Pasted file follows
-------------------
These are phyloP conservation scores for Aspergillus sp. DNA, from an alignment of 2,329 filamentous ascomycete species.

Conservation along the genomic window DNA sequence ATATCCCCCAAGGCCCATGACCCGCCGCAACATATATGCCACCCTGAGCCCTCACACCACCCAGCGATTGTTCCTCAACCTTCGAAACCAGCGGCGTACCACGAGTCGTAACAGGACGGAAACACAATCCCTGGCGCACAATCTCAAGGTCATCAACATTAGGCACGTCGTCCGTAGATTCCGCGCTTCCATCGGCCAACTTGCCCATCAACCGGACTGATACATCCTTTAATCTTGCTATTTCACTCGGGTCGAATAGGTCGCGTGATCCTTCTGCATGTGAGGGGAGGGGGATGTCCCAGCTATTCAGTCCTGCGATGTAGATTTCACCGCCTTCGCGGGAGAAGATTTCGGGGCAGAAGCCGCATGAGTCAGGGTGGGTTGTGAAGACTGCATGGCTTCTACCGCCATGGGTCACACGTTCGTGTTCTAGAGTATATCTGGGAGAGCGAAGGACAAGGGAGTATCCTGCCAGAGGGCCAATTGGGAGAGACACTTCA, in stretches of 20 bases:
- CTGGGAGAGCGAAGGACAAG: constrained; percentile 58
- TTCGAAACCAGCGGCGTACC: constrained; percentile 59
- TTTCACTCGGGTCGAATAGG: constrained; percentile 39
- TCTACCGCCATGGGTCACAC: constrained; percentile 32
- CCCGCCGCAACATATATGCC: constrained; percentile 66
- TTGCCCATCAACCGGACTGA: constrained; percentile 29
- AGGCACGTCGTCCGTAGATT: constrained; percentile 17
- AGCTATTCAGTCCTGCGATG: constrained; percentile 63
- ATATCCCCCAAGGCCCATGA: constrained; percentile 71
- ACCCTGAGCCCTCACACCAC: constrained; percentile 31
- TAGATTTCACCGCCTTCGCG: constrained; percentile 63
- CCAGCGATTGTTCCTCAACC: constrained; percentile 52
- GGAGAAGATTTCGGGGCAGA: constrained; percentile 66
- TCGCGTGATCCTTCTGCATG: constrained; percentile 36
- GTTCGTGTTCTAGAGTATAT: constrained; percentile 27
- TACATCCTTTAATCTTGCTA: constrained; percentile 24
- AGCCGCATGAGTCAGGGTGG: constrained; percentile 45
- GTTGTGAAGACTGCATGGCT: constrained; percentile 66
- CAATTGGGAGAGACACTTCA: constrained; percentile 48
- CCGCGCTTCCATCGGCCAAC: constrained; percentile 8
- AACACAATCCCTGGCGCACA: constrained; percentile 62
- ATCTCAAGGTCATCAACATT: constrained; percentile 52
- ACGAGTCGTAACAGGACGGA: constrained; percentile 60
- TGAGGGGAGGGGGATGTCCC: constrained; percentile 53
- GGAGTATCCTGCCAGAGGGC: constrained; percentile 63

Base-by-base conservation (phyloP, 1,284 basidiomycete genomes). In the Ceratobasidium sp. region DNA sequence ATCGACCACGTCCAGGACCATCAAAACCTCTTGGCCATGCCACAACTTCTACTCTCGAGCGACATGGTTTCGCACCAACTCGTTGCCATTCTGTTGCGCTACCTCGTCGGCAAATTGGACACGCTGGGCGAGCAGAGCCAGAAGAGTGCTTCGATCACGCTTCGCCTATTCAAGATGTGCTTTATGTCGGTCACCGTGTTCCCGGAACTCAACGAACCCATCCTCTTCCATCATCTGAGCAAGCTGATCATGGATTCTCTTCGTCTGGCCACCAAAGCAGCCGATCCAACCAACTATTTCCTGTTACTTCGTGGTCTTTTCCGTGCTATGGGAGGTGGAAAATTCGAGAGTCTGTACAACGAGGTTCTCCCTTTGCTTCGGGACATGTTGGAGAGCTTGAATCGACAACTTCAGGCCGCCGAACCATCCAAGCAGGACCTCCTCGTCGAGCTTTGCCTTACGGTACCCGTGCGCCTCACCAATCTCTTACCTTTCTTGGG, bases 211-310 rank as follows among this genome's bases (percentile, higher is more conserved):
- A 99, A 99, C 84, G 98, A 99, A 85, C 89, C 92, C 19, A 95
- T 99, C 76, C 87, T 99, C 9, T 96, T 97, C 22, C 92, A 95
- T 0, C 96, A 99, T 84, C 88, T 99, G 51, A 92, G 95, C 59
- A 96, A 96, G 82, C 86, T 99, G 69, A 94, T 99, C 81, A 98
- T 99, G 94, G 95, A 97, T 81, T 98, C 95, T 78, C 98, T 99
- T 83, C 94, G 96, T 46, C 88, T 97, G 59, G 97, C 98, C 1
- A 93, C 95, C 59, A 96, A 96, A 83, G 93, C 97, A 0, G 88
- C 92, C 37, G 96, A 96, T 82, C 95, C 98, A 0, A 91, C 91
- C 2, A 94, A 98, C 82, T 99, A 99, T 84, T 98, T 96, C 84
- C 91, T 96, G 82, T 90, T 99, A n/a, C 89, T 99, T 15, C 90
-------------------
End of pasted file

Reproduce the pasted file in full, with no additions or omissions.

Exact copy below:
These are phyloP conservation scores for Aspergillus sp. DNA, from an alignment of 2,329 filamentous ascomycete species.

Conservation along the genomic window DNA sequence ATATCCCCCAAGGCCCATGACCCGCCGCAACATATATGCCACCCTGAGCCCTCACACCACCCAGCGATTGTTCCTCAACCTTCGAAACCAGCGGCGTACCACGAGTCGTAACAGGACGGAAACACAATCCCTGGCGCACAATCTCAAGGTCATCAACATTAGGCACGTCGTCCGTAGATTCCGCGCTTCCATCGGCCAACTTGCCCATCAACCGGACTGATACATCCTTTAATCTTGCTATTTCACTCGGGTCGAATAGGTCGCGTGATCCTTCTGCATGTGAGGGGAGGGGGATGTCCCAGCTATTCAGTCCTGCGATGTAGATTTCACCGCCTTCGCGGGAGAAGATTTCGGGGCAGAAGCCGCATGAGTCAGGGTGGGTTGTGAAGACTGCATGGCTTCTACCGCCATGGGTCACACGTTCGTGTTCTAGAGTATATCTGGGAGAGCGAAGGACAAGGGAGTATCCTGCCAGAGGGCCAATTGGGAGAGACACTTCA, in stretches of 20 bases:
- CTGGGAGAGCGAAGGACAAG: constrained; percentile 58
- TTCGAAACCAGCGGCGTACC: constrained; percentile 59
- TTTCACTCGGGTCGAATAGG: constrained; percentile 39
- TCTACCGCCATGGGTCACAC: constrained; percentile 32
- CCCGCCGCAACATATATGCC: constrained; percentile 66
- TTGCCCATCAACCGGACTGA: constrained; percentile 29
- AGGCACGTCGTCCGTAGATT: constrained; percentile 17
- AGCTATTCAGTCCTGCGATG: constrained; percentile 63
- ATATCCCCCAAGGCCCATGA: constrained; percentile 71
- ACCCTGAGCCCTCACACCAC: constrained; percentile 31
- TAGATTTCACCGCCTTCGCG: constrained; percentile 63
- CCAGCGATTGTTCCTCAACC: constrained; percentile 52
- GGAGAAGATTTCGGGGCAGA: constrained; percentile 66
- TCGCGTGATCCTTCTGCATG: constrained; percentile 36
- GTTCGTGTTCTAGAGTATAT: constrained; percentile 27
- TACATCCTTTAATCTTGCTA: constrained; percentile 24
- AGCCGCATGAGTCAGGGTGG: constrained; percentile 45
- GTTGTGAAGACTGCATGGCT: constrained; percentile 66
- CAATTGGGAGAGACACTTCA: constrained; percentile 48
- CCGCGCTTCCATCGGCCAAC: constrained; percentile 8
- AACACAATCCCTGGCGCACA: constrained; percentile 62
- ATCTCAAGGTCATCAACATT: constrained; percentile 52
- ACGAGTCGTAACAGGACGGA: constrained; percentile 60
- TGAGGGGAGGGGGATGTCCC: constrained; percentile 53
- GGAGTATCCTGCCAGAGGGC: constrained; percentile 63

Base-by-base conservation (phyloP, 1,284 basidiomycete genomes). In the Ceratobasidium sp. region DNA sequence ATCGACCACGTCCAGGACCATCAAAACCTCTTGGCCATGCCACAACTTCTACTCTCGAGCGACATGGTTTCGCACCAACTCGTTGCCATTCTGTTGCGCTACCTCGTCGGCAAATTGGACACGCTGGGCGAGCAGAGCCAGAAGAGTGCTTCGATCACGCTTCGCCTATTCAAGATGTGCTTTATGTCGGTCACCGTGTTCCCGGAACTCAACGAACCCATCCTCTTCCATCATCTGAGCAAGCTGATCATGGATTCTCTTCGTCTGGCCACCAAAGCAGCCGATCCAACCAACTATTTCCTGTTACTTCGTGGTCTTTTCCGTGCTATGGGAGGTGGAAAATTCGAGAGTCTGTACAACGAGGTTCTCCCTTTGCTTCGGGACATGTTGGAGAGCTTGAATCGACAACTTCAGGCCGCCGAACCATCCAAGCAGGACCTCCTCGTCGAGCTTTGCCTTACGGTACCCGTGCGCCTCACCAATCTCTTACCTTTCTTGGG, bases 211-310 rank as follows among this genome's bases (percentile, higher is more conserved):
- A 99, A 99, C 84, G 98, A 99, A 85, C 89, C 92, C 19, A 95
- T 99, C 76, C 87, T 99, C 9, T 96, T 97, C 22, C 92, A 95
- T 0, C 96, A 99, T 84, C 88, T 99, G 51, A 92, G 95, C 59
- A 96, A 96, G 82, C 86, T 99, G 69, A 94, T 99, C 81, A 98
- T 99, G 94, G 95, A 97, T 81, T 98, C 95, T 78, C 98, T 99
- T 83, C 94, G 96, T 46, C 88, T 97, G 59, G 97, C 98, C 1
- A 93, C 95, C 59, A 96, A 96, A 83, G 93, C 97, A 0, G 88
- C 92, C 37, G 96, A 96, T 82, C 95, C 98, A 0, A 91, C 91
- C 2, A 94, A 98, C 82, T 99, A 99, T 84, T 98, T 96, C 84
- C 91, T 96, G 82, T 90, T 99, A n/a, C 89, T 99, T 15, C 90